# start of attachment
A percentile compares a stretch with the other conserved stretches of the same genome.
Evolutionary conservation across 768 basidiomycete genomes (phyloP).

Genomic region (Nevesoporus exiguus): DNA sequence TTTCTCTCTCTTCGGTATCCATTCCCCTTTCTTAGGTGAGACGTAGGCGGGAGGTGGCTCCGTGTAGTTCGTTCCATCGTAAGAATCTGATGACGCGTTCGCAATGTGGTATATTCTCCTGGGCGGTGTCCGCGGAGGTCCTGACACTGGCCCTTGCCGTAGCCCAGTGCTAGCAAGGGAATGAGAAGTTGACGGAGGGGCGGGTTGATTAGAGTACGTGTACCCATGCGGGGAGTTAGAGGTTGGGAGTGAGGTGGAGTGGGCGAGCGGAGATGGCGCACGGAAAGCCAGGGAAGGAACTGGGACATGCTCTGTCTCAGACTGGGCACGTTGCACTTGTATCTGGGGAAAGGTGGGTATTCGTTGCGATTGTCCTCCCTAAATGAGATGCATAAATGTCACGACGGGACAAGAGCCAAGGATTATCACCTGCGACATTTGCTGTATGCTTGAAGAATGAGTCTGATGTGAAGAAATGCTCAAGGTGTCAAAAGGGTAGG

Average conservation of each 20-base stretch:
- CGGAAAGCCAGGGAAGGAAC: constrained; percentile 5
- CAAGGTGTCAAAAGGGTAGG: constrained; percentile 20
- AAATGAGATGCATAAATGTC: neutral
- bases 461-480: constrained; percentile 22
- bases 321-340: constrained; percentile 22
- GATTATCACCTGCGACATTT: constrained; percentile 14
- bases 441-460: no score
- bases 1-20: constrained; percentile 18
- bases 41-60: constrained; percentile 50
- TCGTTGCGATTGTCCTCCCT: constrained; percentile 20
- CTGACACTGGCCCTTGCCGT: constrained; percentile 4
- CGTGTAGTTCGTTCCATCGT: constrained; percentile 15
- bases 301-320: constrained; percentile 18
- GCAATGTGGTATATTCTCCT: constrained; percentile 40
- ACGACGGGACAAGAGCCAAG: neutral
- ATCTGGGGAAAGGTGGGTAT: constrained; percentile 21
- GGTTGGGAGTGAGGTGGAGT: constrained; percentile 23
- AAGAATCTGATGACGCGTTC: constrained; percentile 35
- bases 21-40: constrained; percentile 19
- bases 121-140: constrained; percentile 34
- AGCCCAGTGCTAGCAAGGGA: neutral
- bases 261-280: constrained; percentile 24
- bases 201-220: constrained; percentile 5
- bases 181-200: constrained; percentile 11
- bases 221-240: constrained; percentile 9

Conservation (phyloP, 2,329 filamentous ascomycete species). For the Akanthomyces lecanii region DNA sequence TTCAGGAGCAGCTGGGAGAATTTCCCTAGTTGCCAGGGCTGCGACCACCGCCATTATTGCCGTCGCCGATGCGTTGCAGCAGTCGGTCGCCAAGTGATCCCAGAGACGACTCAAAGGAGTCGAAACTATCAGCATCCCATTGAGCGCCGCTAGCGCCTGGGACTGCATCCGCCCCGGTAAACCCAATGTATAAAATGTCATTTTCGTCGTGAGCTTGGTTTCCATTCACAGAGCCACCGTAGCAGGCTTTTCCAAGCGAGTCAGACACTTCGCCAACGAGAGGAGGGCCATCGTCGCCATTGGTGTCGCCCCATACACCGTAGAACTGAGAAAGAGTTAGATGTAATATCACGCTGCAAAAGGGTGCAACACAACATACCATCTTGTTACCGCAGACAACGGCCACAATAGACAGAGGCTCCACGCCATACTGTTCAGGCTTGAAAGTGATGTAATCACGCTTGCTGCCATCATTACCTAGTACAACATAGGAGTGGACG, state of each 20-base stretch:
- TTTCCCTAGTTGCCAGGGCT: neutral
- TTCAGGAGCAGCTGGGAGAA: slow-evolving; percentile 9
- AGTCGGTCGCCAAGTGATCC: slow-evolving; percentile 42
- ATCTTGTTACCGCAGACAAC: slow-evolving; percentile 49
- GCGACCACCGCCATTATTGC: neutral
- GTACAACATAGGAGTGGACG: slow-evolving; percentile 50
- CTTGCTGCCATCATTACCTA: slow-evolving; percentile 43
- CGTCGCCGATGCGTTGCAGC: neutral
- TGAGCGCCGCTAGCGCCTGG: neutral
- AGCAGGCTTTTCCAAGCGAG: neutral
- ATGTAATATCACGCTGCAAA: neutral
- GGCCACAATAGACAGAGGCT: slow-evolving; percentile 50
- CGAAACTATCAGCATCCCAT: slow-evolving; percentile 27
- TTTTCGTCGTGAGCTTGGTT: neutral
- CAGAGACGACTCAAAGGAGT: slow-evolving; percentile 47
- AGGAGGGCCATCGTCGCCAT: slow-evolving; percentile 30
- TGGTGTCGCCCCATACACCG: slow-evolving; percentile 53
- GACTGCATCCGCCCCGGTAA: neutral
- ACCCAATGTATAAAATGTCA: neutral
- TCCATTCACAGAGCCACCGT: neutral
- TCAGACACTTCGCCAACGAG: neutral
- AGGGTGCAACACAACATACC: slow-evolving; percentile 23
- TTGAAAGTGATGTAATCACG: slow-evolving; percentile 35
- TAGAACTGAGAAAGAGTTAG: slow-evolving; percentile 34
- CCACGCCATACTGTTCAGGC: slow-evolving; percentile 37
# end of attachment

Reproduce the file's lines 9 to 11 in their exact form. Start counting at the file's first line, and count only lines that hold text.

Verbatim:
- bases 321-340: constrained; percentile 22
- GATTATCACCTGCGACATTT: constrained; percentile 14
- bases 441-460: no score